Tablet Life & Arts

Movie review: ‘Virtuosity’

The 2014 Lone Star Film Festival got off to a classy start Wednesday night at Bass Hall with the world premiere of Virtuosity, a documentary chronicling the 14th Van Cliburn International Piano Competition, which took place at that same venue last year.

This particular installment in this long-running series looks familiar in many respects. There are, after all, just so many ways you can film someone playing a piano or talking to a camera. But, while this edition is not a radical departure from those that have preceded it, it does go about its business in a most satisfying fashion.

The highly polished film was directed by Christopher Wilkinson, an award-winning documentarian who also has an impressive list of screenwriting credentials that includes an Academy Award nomination for the script for the 1995 Oliver Stone film, Nixon.

The film follows the usual pattern of cutting between competitors preparing for or in performance and administrators, judges and teachers explaining what the competition is all about. At this most basic level, the film does a good job of covering most of the standard issues and subjects associated with the Cliburn. Both judges and competitors are allowed some camera time to hurl stones at the concept of piano competitions, for example. And the music critics covering the competition get beat up by everybody.

The music is delivered in snippets, as is the necessary in a documentary of this type. But those brief moments are well chosen and placed.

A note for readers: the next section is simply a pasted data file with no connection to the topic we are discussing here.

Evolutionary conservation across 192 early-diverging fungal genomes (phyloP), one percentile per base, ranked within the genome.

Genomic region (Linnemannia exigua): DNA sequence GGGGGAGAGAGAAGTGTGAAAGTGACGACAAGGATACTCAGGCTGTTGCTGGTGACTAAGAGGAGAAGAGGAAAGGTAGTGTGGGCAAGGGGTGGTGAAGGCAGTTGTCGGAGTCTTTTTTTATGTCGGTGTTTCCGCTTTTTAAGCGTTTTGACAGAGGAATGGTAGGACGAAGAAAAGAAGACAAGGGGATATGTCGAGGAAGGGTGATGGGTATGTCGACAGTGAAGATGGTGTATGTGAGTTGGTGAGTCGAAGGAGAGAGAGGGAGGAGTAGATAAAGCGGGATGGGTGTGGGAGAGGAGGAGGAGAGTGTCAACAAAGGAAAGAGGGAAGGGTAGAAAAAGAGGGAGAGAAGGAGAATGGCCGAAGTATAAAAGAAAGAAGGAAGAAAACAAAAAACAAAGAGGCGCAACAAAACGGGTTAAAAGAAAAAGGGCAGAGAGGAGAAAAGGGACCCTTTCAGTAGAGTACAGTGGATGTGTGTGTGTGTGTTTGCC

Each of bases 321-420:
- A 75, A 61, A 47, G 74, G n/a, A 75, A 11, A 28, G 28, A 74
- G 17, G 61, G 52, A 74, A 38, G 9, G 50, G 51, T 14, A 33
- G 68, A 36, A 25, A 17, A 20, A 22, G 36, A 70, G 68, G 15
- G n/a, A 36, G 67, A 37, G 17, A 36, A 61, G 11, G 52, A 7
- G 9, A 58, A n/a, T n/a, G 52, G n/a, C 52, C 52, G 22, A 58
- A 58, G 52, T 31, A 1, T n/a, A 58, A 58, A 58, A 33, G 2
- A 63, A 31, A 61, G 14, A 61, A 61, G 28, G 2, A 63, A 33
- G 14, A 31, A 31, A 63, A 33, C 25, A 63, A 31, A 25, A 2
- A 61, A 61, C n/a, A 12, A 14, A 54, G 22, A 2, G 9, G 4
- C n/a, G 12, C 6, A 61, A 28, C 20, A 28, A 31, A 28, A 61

The emphasis is on the competitors as pianists, but the film also makes a real effort to humanize its subjects. The contestants, who are often shot in close up, are frequently shown interacting with their parents. And there are even a few moments of silliness during some on-camera interviews to balance the stark, black-and-white, backstage shots where the tension is so palpable that it almost clouds the image.

One of the competitors receiving an especially generous amount of screen time is semi-finalist Alessandro Deljavan. The outgoing Italian is a man of a thousand faces on the piano bench, and we see most of them in this 85-minute film. It was okay that the filmmakers seemed a little biased toward Deljavan, because he was a darling of the Cliburn faithful. But showing us the underwear Deljavan wears when performing was a serious case of TMI.

From a technical point of view, Virtuosity is a stunner. The videography, overseen by director of photography Larry McConkey, is consistently gorgeous. In addition to the expected performance footage, which is impeccable, there are a number of sumptuous shots of the interior and exterior of Bass Hall.

But probably the most artful aspect of this film is the pace of its editing. It speeds up and slows down in all the right places, often using a few notes of piano music to help carry the tone and tempo of the visuals. The care taken in this aspect of the production is a primary reason this film is one of the most engaging ever done to commemorate the competition.

There are only a couple of failings of the film. One is that, although it is dedicated to the memory of Van Cliburn, the film does not make enough of the fact that this was the first competition without him. That void, felt heavily by everyone associated with the event, was not appropriately acknowledged.

The other is that it does not build enough tension about the awarding of the gold medal. Hopefully, a number of people watching this documentary will have no idea who won (Spoiler alert: It was Vadym Kholodenko, who was present at Wednesday’s screening). But the grand finale of the competition is not milked for its inherent drama in this film.

Virtuosity will air on PBS June 19 of next year.



Director: Christopher Wilkinson

Cast: Vadym Kholodenko, Alessandro Deljavan

Rated: Unrated

Running time: 88 min.